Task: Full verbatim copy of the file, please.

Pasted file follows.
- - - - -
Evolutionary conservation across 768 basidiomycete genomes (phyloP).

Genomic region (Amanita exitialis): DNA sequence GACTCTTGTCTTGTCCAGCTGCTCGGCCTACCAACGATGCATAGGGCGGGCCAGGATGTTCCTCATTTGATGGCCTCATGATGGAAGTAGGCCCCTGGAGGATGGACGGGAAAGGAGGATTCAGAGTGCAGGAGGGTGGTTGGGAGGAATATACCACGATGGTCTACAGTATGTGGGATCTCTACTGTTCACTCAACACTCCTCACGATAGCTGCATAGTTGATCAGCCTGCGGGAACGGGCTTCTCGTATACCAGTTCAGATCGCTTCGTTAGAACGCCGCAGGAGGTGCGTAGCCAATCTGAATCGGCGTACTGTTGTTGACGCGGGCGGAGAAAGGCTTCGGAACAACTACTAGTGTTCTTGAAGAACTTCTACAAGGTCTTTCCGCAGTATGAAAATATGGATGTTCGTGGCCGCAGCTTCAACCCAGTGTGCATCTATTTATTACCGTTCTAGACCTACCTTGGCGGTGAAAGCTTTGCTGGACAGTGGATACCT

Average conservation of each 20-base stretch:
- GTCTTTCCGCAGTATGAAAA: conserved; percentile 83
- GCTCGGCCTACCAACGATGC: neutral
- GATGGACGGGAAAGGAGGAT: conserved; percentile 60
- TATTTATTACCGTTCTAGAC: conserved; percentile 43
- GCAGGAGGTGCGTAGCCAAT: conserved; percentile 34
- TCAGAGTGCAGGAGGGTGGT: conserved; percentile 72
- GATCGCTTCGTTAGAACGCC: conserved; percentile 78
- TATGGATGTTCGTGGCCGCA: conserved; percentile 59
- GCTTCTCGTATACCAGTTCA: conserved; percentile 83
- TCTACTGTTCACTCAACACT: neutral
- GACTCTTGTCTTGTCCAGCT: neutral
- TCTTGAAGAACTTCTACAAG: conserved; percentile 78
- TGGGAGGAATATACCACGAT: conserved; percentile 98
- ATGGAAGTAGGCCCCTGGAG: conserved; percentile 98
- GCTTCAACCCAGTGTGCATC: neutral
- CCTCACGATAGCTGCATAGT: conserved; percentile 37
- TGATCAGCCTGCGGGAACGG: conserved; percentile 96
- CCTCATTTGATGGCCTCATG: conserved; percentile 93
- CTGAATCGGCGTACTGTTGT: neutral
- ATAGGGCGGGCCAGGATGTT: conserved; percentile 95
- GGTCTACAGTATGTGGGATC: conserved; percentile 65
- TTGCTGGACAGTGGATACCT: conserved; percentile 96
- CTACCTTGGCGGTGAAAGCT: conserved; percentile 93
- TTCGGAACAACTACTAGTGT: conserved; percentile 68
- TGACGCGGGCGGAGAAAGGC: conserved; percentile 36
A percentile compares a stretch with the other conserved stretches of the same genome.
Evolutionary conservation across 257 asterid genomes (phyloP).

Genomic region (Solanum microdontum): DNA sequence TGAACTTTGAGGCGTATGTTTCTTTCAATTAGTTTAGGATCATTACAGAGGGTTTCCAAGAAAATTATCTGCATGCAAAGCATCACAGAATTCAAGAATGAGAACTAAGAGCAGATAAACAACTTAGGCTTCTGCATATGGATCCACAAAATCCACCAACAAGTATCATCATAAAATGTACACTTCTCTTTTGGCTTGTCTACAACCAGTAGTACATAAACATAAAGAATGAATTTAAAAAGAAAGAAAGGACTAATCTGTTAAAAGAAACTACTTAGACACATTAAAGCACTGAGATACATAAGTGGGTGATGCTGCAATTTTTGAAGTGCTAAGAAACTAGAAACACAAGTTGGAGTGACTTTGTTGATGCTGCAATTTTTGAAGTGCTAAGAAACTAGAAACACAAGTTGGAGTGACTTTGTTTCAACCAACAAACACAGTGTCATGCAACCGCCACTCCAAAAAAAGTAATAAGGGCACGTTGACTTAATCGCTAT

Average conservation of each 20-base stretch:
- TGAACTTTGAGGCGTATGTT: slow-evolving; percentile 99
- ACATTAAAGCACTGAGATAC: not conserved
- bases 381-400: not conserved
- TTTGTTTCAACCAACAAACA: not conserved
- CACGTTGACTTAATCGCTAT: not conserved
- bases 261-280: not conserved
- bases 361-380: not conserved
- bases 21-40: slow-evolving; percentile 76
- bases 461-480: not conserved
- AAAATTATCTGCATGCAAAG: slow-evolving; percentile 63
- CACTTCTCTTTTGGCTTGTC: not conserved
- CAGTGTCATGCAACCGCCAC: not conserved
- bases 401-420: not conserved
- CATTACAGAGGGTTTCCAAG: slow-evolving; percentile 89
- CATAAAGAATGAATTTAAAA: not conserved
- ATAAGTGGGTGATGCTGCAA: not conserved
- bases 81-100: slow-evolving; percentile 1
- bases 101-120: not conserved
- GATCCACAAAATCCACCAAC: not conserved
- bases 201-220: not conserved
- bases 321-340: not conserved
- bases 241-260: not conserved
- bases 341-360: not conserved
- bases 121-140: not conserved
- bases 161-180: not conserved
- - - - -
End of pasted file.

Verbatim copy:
Evolutionary conservation across 768 basidiomycete genomes (phyloP).

Genomic region (Amanita exitialis): DNA sequence GACTCTTGTCTTGTCCAGCTGCTCGGCCTACCAACGATGCATAGGGCGGGCCAGGATGTTCCTCATTTGATGGCCTCATGATGGAAGTAGGCCCCTGGAGGATGGACGGGAAAGGAGGATTCAGAGTGCAGGAGGGTGGTTGGGAGGAATATACCACGATGGTCTACAGTATGTGGGATCTCTACTGTTCACTCAACACTCCTCACGATAGCTGCATAGTTGATCAGCCTGCGGGAACGGGCTTCTCGTATACCAGTTCAGATCGCTTCGTTAGAACGCCGCAGGAGGTGCGTAGCCAATCTGAATCGGCGTACTGTTGTTGACGCGGGCGGAGAAAGGCTTCGGAACAACTACTAGTGTTCTTGAAGAACTTCTACAAGGTCTTTCCGCAGTATGAAAATATGGATGTTCGTGGCCGCAGCTTCAACCCAGTGTGCATCTATTTATTACCGTTCTAGACCTACCTTGGCGGTGAAAGCTTTGCTGGACAGTGGATACCT

Average conservation of each 20-base stretch:
- GTCTTTCCGCAGTATGAAAA: conserved; percentile 83
- GCTCGGCCTACCAACGATGC: neutral
- GATGGACGGGAAAGGAGGAT: conserved; percentile 60
- TATTTATTACCGTTCTAGAC: conserved; percentile 43
- GCAGGAGGTGCGTAGCCAAT: conserved; percentile 34
- TCAGAGTGCAGGAGGGTGGT: conserved; percentile 72
- GATCGCTTCGTTAGAACGCC: conserved; percentile 78
- TATGGATGTTCGTGGCCGCA: conserved; percentile 59
- GCTTCTCGTATACCAGTTCA: conserved; percentile 83
- TCTACTGTTCACTCAACACT: neutral
- GACTCTTGTCTTGTCCAGCT: neutral
- TCTTGAAGAACTTCTACAAG: conserved; percentile 78
- TGGGAGGAATATACCACGAT: conserved; percentile 98
- ATGGAAGTAGGCCCCTGGAG: conserved; percentile 98
- GCTTCAACCCAGTGTGCATC: neutral
- CCTCACGATAGCTGCATAGT: conserved; percentile 37
- TGATCAGCCTGCGGGAACGG: conserved; percentile 96
- CCTCATTTGATGGCCTCATG: conserved; percentile 93
- CTGAATCGGCGTACTGTTGT: neutral
- ATAGGGCGGGCCAGGATGTT: conserved; percentile 95
- GGTCTACAGTATGTGGGATC: conserved; percentile 65
- TTGCTGGACAGTGGATACCT: conserved; percentile 96
- CTACCTTGGCGGTGAAAGCT: conserved; percentile 93
- TTCGGAACAACTACTAGTGT: conserved; percentile 68
- TGACGCGGGCGGAGAAAGGC: conserved; percentile 36
A percentile compares a stretch with the other conserved stretches of the same genome.
Evolutionary conservation across 257 asterid genomes (phyloP).

Genomic region (Solanum microdontum): DNA sequence TGAACTTTGAGGCGTATGTTTCTTTCAATTAGTTTAGGATCATTACAGAGGGTTTCCAAGAAAATTATCTGCATGCAAAGCATCACAGAATTCAAGAATGAGAACTAAGAGCAGATAAACAACTTAGGCTTCTGCATATGGATCCACAAAATCCACCAACAAGTATCATCATAAAATGTACACTTCTCTTTTGGCTTGTCTACAACCAGTAGTACATAAACATAAAGAATGAATTTAAAAAGAAAGAAAGGACTAATCTGTTAAAAGAAACTACTTAGACACATTAAAGCACTGAGATACATAAGTGGGTGATGCTGCAATTTTTGAAGTGCTAAGAAACTAGAAACACAAGTTGGAGTGACTTTGTTGATGCTGCAATTTTTGAAGTGCTAAGAAACTAGAAACACAAGTTGGAGTGACTTTGTTTCAACCAACAAACACAGTGTCATGCAACCGCCACTCCAAAAAAAGTAATAAGGGCACGTTGACTTAATCGCTAT

Average conservation of each 20-base stretch:
- TGAACTTTGAGGCGTATGTT: slow-evolving; percentile 99
- ACATTAAAGCACTGAGATAC: not conserved
- bases 381-400: not conserved
- TTTGTTTCAACCAACAAACA: not conserved
- CACGTTGACTTAATCGCTAT: not conserved
- bases 261-280: not conserved
- bases 361-380: not conserved
- bases 21-40: slow-evolving; percentile 76
- bases 461-480: not conserved
- AAAATTATCTGCATGCAAAG: slow-evolving; percentile 63
- CACTTCTCTTTTGGCTTGTC: not conserved
- CAGTGTCATGCAACCGCCAC: not conserved
- bases 401-420: not conserved
- CATTACAGAGGGTTTCCAAG: slow-evolving; percentile 89
- CATAAAGAATGAATTTAAAA: not conserved
- ATAAGTGGGTGATGCTGCAA: not conserved
- bases 81-100: slow-evolving; percentile 1
- bases 101-120: not conserved
- GATCCACAAAATCCACCAAC: not conserved
- bases 201-220: not conserved
- bases 321-340: not conserved
- bases 241-260: not conserved
- bases 341-360: not conserved
- bases 121-140: not conserved
- bases 161-180: not conserved